Senior Citizens Eyecare
Following the post-war period, the western world has seen a significant and consistent increase in life expectancy. Current data in the UK estimates the life expectancy in this country to be an average of around 80.
In 2008 a study commissioned by the RNIB estimated that about 2 million people in the UK have significant sight loss. The vast majority are older people aged 65 and over. A further study carried out in 2005 showed that as much as 50-70% of sight loss in the older population was due to preventable or treatable causes.
In view of this Barnard and Levit Optometrists feel it is extremely important to provide an eye examination that specifically caters to the senior age and the visual issues they may encounter.
Mr Salasnik specialises in Geriatric Optometry and Low Vision and is the practitioner of choice in our practice for senior citizens.
The Eye Examination for the Senior Age is based on the regular adult Eye Examination with certain specific enhancements.
Length of Appointment
A slightly longer appointment of 80 minutes is allocated. This is to enable extra time for more in-depth investigations when needed and also to allow for extra care and attention to be taken over refraction. Getting the prescription 100% accurate often takes a little longer in the senior age group because of issues like early cataract and other subtle aging changes.
The main causes of vision loss in the older age group are macular degeneration (AMD), glaucoma and diabetic retinopathy. Our aim is to diagnose these and other conditions as early as possible. When a condition is detected in its early stages it increases the likelihood of successful treatment and decreases the amount of damage the condition could have already caused.
For this reason Optical Coherence Tomography (OCT) using the Zeiss Cirrus HD-OCT is routine in this examination. Even if there are no current visual issues, it is important to get a baseline measurement for the macula and optic disc to ensure any subtle changes are detected at the earliest opportunity.
Reduced pigment levels in the macular region is a known risk factor for AMD. Your optometrist at Barnard Levit is able to measure the pigment density at your macula using the MPS II and provide you with nutritional advice to help you maintain macular health.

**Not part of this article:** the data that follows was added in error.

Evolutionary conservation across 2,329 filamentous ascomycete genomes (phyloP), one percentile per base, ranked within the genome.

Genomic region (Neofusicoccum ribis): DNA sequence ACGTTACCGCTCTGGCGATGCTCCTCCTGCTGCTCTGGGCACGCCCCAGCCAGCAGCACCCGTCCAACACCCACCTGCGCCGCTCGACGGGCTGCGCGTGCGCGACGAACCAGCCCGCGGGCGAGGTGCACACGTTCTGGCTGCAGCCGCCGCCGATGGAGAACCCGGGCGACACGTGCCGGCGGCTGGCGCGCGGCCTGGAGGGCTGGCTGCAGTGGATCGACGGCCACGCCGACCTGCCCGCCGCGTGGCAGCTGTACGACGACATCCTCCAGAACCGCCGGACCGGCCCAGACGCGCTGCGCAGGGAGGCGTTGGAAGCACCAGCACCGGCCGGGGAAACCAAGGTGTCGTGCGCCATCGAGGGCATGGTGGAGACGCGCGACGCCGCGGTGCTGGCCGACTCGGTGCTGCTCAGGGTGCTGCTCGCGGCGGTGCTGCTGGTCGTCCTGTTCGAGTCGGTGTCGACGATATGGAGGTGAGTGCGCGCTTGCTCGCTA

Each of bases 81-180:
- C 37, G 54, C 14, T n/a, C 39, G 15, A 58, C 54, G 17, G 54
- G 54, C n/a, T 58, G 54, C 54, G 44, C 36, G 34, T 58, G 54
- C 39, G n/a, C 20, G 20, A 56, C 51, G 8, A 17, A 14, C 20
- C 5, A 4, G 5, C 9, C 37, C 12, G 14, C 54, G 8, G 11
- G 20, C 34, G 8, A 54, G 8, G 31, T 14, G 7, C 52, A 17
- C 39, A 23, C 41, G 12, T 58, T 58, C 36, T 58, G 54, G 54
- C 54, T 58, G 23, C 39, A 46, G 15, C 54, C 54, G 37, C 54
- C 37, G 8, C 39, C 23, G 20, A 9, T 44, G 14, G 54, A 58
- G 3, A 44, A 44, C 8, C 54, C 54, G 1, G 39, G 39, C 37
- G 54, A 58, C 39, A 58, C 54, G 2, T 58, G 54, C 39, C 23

It has been estimated that more than 15% of people over the age of 65 suffer from dry eye. Your optometrist may use the TearScience LipiView system to diagnose the cause of the dry eye and, if appropriate, arrange further appointments where the LipiFlow and/or BlephEx treatments can be carried to improve the daily comfort of your eyes.
A common complaint expressed by Senior Citizens is that while they are able to read the letters well on the optometrists chart, as soon as they enter a room with dimmer lighting or circumstances where they are affected by glare, their vision deteriorates rapidly. We therefore will often use the CSV1000E chart, manufactured by VectorVision USA which accurately measures Contrast Sensitivity Function to give us an idea as to how your vision degrades under such circumstances
Many people develop smaller pupils as they get older and eye drops that dilate the pupils may be needed from time to time to ensure a full and comprehensive health check.
Advice and Recommendations
At the end of the examination, your optometrist will discuss the results with you, offer advice on optimising your vision if required with spectacles, explain any relevant eye health matters and answer any questions you may have. If an early condition is detected it may be monitored in-house or referred to a Consultant Ophthalmologist for further investigation and possible treatment. Sometimes the patient will be given an Amsler chart to monitor any subtle macula changes at home or may be given dietary advice or recommended dietary supplements to keep a condition at bay. On occasion, if the level of vision that is achieved with regular spectacles in not good enough for daily tasks, the patient will be referred to the Low Vision Clinic.
For the over 70s an annual examination is recommended although on occasion a patient may be seen more frequently when a condition is being monitored.
Unfortunately there are times where an elderly patient may have other health conditions. It is important that if these could impact on the appointment or the patient’s performance, that we know in advance. If the patient will not be able to climb the stairs please specify the need to be seen in one of the downstairs consulting rooms when booking an appointment (Disability and Domiciliary). On occasion there may be an early form of dementia and it is vital, wherever possible, that the patient is accompanied by a carer or relative who can provide a clear history and help the patient with any decisions they may need to make. The full examination will sometimes be too long to carry out at one time and we can then arrange to split the appointment into two shorter sessions on different days.